Carlo Setti and The Art of Mask Making
Carlo Setti and The Art of Mask Making - Venice
Many are the traditional crafts of Venice, and one of the best known is mask making. Masks weren't produced only for Carnival, in the past they were actually used by theatre actors, in Italy often in relation to the famous Commedia dell' Arte. This is a craft with an intriguing history, and today I want to introduce you to Carlo Setti, one of the best mask-makers in the city of Venice.
Carlo has had his shop for more than 40 years, yet he never ceases to seek new inspiration and learn more about his profession. Here below our short conversation:
1) So, Carlo, tell us a little something about yourself.
I was born in Spilamberto, in the province of Modena, many years ago... My father was a woodworker, a carpenter, and after I finished elementary school he opened his own joinery in Genoa, so we moved there, where I went to a nautical school. I moved to Venice by chance, in the sense that I first came here to help some friends who worked as theatre actors, but I liked it so much that I decided to stay and started studying scenic design at the Fine Art Academy. In order to make a living, I started producing masks in papier-mâché for local clients (we could talk about small-scale wholesale). I also used to do entertainment in schools and mental hospitals (those were the years of the great innovations introduced by the Basaglia Law) and worked as a puppeteer, an activity I enjoyed a lot and that allowed me to travel throughout Italy, but I decided to quit when my daughter was born to stay closer to my family.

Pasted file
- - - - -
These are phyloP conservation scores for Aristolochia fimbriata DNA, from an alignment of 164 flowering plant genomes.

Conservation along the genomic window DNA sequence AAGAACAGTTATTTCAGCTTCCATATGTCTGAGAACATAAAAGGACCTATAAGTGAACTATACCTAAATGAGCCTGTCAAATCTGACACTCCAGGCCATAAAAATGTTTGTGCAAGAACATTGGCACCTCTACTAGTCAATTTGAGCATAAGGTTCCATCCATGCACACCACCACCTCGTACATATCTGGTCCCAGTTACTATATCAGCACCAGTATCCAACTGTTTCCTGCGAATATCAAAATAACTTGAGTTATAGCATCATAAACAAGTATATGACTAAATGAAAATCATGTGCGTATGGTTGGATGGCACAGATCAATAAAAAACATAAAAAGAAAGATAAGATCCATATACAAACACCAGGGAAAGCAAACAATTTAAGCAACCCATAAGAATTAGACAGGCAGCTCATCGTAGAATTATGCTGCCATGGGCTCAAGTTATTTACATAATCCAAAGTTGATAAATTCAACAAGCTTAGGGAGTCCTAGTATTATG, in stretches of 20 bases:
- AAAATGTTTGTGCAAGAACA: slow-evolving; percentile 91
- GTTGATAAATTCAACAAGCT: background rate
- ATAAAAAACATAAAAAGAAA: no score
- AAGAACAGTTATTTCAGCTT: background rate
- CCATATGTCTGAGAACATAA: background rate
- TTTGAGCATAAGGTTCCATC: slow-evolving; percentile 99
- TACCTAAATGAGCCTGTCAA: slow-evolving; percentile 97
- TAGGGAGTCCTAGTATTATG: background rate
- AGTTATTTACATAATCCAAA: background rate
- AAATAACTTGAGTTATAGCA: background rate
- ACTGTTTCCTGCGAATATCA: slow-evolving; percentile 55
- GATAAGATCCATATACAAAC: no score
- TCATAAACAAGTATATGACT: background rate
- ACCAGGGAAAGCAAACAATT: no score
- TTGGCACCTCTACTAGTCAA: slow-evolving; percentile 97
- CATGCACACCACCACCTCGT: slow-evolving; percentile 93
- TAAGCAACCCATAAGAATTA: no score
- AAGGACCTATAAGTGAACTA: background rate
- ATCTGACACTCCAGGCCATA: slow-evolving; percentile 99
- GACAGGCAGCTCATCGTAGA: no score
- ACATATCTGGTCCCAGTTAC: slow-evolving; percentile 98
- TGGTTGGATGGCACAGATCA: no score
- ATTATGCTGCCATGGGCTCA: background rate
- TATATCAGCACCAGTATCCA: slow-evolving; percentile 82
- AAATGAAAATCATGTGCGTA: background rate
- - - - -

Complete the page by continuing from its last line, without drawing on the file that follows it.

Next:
2) When did you start working leather?
I had already started working with leather out of curiosity when I was in Genoa. It gradually became my specialisation, mainly because these are the masks required by theatre actors, my main clients. To improve my technique and find inspiration for new characters, I started documenting myself, and got involved more every day. I even found out that leather masks link me to my native city, Modena, because in the epic poem "La Secchia Rapita" by Tassoni, based on the "War of the Bucket" between the cities of Bologna and Modena, the traditional masks of Modena are mentioned. This sort of mask was also commissioned by the Vatican for the Carnival of Rome, and then they became central for the renowned Accademia dell' Arte. The tradition was eventually abandoned, until in the 1950s a man called Amleto Sartori brought it back to life. I would advise to anyone passionate about the theme to visit the dedicated museum in Abano Terme (Padua) named after him and his son Donato (link: http://www.sartorimaskmuseum.it/il-museo/).
3) Do you model the molds yourself?
Yes, and I quite enjoy it too. I never draw a model, I start straight from the piece of wood. I find inspiration in everything that surrounds me, people I meet in the street or figures from book illustrations. I aim at making my characters as expressive as possible, and I like to add all sorts of media for their finishing touches, so I'm always collecting plumes, leaves, fabrics, colours, and so on.
4) I see you have an interesting collection of musicians. How did you started it?